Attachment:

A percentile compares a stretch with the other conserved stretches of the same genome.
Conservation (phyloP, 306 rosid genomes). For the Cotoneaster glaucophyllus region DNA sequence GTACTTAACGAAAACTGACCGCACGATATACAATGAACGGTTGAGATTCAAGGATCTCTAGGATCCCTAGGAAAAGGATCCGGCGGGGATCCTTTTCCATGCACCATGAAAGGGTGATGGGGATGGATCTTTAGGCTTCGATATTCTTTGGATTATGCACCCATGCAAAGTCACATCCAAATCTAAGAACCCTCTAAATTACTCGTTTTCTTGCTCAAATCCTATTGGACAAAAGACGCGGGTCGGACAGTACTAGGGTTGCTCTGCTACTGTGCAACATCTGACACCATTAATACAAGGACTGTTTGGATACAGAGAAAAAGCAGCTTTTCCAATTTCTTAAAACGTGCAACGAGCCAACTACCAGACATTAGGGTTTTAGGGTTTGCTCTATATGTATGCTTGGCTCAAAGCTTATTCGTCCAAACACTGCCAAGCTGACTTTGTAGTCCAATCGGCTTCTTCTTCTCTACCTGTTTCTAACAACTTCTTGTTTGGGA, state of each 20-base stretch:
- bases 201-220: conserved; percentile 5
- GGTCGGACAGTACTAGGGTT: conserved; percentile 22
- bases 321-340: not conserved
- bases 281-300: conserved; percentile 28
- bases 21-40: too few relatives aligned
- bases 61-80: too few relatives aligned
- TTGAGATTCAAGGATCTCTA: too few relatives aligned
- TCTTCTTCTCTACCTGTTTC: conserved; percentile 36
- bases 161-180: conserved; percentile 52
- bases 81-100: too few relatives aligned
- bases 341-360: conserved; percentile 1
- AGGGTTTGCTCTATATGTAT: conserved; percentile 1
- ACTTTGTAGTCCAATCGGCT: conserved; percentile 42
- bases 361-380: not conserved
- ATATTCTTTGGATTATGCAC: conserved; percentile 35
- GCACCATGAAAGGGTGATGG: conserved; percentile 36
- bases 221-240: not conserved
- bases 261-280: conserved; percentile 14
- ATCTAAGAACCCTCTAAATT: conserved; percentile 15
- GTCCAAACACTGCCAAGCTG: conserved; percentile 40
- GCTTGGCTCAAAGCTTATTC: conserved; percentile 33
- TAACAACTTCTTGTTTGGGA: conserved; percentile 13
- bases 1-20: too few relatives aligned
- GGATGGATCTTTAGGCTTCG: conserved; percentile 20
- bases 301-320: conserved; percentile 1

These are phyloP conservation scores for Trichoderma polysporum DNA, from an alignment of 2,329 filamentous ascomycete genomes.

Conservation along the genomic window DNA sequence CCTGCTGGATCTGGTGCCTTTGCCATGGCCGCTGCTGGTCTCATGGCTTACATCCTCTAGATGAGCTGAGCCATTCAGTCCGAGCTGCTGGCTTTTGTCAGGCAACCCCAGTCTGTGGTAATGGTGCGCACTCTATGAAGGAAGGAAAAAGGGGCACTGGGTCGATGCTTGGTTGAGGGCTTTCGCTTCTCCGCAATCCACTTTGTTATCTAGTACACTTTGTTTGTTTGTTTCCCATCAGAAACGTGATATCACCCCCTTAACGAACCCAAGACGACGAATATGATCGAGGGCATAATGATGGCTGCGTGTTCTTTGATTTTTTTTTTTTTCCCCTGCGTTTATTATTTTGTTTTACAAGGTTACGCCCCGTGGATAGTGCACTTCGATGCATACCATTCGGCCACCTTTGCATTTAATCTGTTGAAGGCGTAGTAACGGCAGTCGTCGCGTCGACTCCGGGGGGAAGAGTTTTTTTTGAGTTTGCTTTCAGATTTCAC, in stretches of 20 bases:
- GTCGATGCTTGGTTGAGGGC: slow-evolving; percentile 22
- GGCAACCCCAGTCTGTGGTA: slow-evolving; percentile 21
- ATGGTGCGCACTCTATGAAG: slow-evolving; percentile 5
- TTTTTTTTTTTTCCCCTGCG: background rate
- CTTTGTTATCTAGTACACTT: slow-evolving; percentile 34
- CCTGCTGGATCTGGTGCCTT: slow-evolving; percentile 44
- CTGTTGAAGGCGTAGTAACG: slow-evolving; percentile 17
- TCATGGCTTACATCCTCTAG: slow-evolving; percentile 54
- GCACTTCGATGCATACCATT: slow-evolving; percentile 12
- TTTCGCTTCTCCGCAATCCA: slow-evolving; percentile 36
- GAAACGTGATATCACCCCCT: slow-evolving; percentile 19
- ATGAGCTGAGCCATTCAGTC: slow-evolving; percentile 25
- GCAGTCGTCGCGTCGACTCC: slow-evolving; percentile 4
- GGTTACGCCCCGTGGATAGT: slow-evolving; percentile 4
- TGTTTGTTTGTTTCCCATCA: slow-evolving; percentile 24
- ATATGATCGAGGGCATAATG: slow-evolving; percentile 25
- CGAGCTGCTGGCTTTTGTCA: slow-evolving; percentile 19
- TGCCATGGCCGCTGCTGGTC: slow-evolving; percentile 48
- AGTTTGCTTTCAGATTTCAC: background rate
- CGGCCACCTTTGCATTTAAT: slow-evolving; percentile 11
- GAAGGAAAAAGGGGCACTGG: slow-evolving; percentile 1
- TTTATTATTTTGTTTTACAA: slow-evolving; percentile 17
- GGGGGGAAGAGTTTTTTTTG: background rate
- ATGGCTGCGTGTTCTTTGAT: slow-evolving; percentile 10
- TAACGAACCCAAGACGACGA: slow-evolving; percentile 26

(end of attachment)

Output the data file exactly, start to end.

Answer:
A percentile compares a stretch with the other conserved stretches of the same genome.
Conservation (phyloP, 306 rosid genomes). For the Cotoneaster glaucophyllus region DNA sequence GTACTTAACGAAAACTGACCGCACGATATACAATGAACGGTTGAGATTCAAGGATCTCTAGGATCCCTAGGAAAAGGATCCGGCGGGGATCCTTTTCCATGCACCATGAAAGGGTGATGGGGATGGATCTTTAGGCTTCGATATTCTTTGGATTATGCACCCATGCAAAGTCACATCCAAATCTAAGAACCCTCTAAATTACTCGTTTTCTTGCTCAAATCCTATTGGACAAAAGACGCGGGTCGGACAGTACTAGGGTTGCTCTGCTACTGTGCAACATCTGACACCATTAATACAAGGACTGTTTGGATACAGAGAAAAAGCAGCTTTTCCAATTTCTTAAAACGTGCAACGAGCCAACTACCAGACATTAGGGTTTTAGGGTTTGCTCTATATGTATGCTTGGCTCAAAGCTTATTCGTCCAAACACTGCCAAGCTGACTTTGTAGTCCAATCGGCTTCTTCTTCTCTACCTGTTTCTAACAACTTCTTGTTTGGGA, state of each 20-base stretch:
- bases 201-220: conserved; percentile 5
- GGTCGGACAGTACTAGGGTT: conserved; percentile 22
- bases 321-340: not conserved
- bases 281-300: conserved; percentile 28
- bases 21-40: too few relatives aligned
- bases 61-80: too few relatives aligned
- TTGAGATTCAAGGATCTCTA: too few relatives aligned
- TCTTCTTCTCTACCTGTTTC: conserved; percentile 36
- bases 161-180: conserved; percentile 52
- bases 81-100: too few relatives aligned
- bases 341-360: conserved; percentile 1
- AGGGTTTGCTCTATATGTAT: conserved; percentile 1
- ACTTTGTAGTCCAATCGGCT: conserved; percentile 42
- bases 361-380: not conserved
- ATATTCTTTGGATTATGCAC: conserved; percentile 35
- GCACCATGAAAGGGTGATGG: conserved; percentile 36
- bases 221-240: not conserved
- bases 261-280: conserved; percentile 14
- ATCTAAGAACCCTCTAAATT: conserved; percentile 15
- GTCCAAACACTGCCAAGCTG: conserved; percentile 40
- GCTTGGCTCAAAGCTTATTC: conserved; percentile 33
- TAACAACTTCTTGTTTGGGA: conserved; percentile 13
- bases 1-20: too few relatives aligned
- GGATGGATCTTTAGGCTTCG: conserved; percentile 20
- bases 301-320: conserved; percentile 1

These are phyloP conservation scores for Trichoderma polysporum DNA, from an alignment of 2,329 filamentous ascomycete genomes.

Conservation along the genomic window DNA sequence CCTGCTGGATCTGGTGCCTTTGCCATGGCCGCTGCTGGTCTCATGGCTTACATCCTCTAGATGAGCTGAGCCATTCAGTCCGAGCTGCTGGCTTTTGTCAGGCAACCCCAGTCTGTGGTAATGGTGCGCACTCTATGAAGGAAGGAAAAAGGGGCACTGGGTCGATGCTTGGTTGAGGGCTTTCGCTTCTCCGCAATCCACTTTGTTATCTAGTACACTTTGTTTGTTTGTTTCCCATCAGAAACGTGATATCACCCCCTTAACGAACCCAAGACGACGAATATGATCGAGGGCATAATGATGGCTGCGTGTTCTTTGATTTTTTTTTTTTTCCCCTGCGTTTATTATTTTGTTTTACAAGGTTACGCCCCGTGGATAGTGCACTTCGATGCATACCATTCGGCCACCTTTGCATTTAATCTGTTGAAGGCGTAGTAACGGCAGTCGTCGCGTCGACTCCGGGGGGAAGAGTTTTTTTTGAGTTTGCTTTCAGATTTCAC, in stretches of 20 bases:
- GTCGATGCTTGGTTGAGGGC: slow-evolving; percentile 22
- GGCAACCCCAGTCTGTGGTA: slow-evolving; percentile 21
- ATGGTGCGCACTCTATGAAG: slow-evolving; percentile 5
- TTTTTTTTTTTTCCCCTGCG: background rate
- CTTTGTTATCTAGTACACTT: slow-evolving; percentile 34
- CCTGCTGGATCTGGTGCCTT: slow-evolving; percentile 44
- CTGTTGAAGGCGTAGTAACG: slow-evolving; percentile 17
- TCATGGCTTACATCCTCTAG: slow-evolving; percentile 54
- GCACTTCGATGCATACCATT: slow-evolving; percentile 12
- TTTCGCTTCTCCGCAATCCA: slow-evolving; percentile 36
- GAAACGTGATATCACCCCCT: slow-evolving; percentile 19
- ATGAGCTGAGCCATTCAGTC: slow-evolving; percentile 25
- GCAGTCGTCGCGTCGACTCC: slow-evolving; percentile 4
- GGTTACGCCCCGTGGATAGT: slow-evolving; percentile 4
- TGTTTGTTTGTTTCCCATCA: slow-evolving; percentile 24
- ATATGATCGAGGGCATAATG: slow-evolving; percentile 25
- CGAGCTGCTGGCTTTTGTCA: slow-evolving; percentile 19
- TGCCATGGCCGCTGCTGGTC: slow-evolving; percentile 48
- AGTTTGCTTTCAGATTTCAC: background rate
- CGGCCACCTTTGCATTTAAT: slow-evolving; percentile 11
- GAAGGAAAAAGGGGCACTGG: slow-evolving; percentile 1
- TTTATTATTTTGTTTTACAA: slow-evolving; percentile 17
- GGGGGGAAGAGTTTTTTTTG: background rate
- ATGGCTGCGTGTTCTTTGAT: slow-evolving; percentile 10
- TAACGAACCCAAGACGACGA: slow-evolving; percentile 26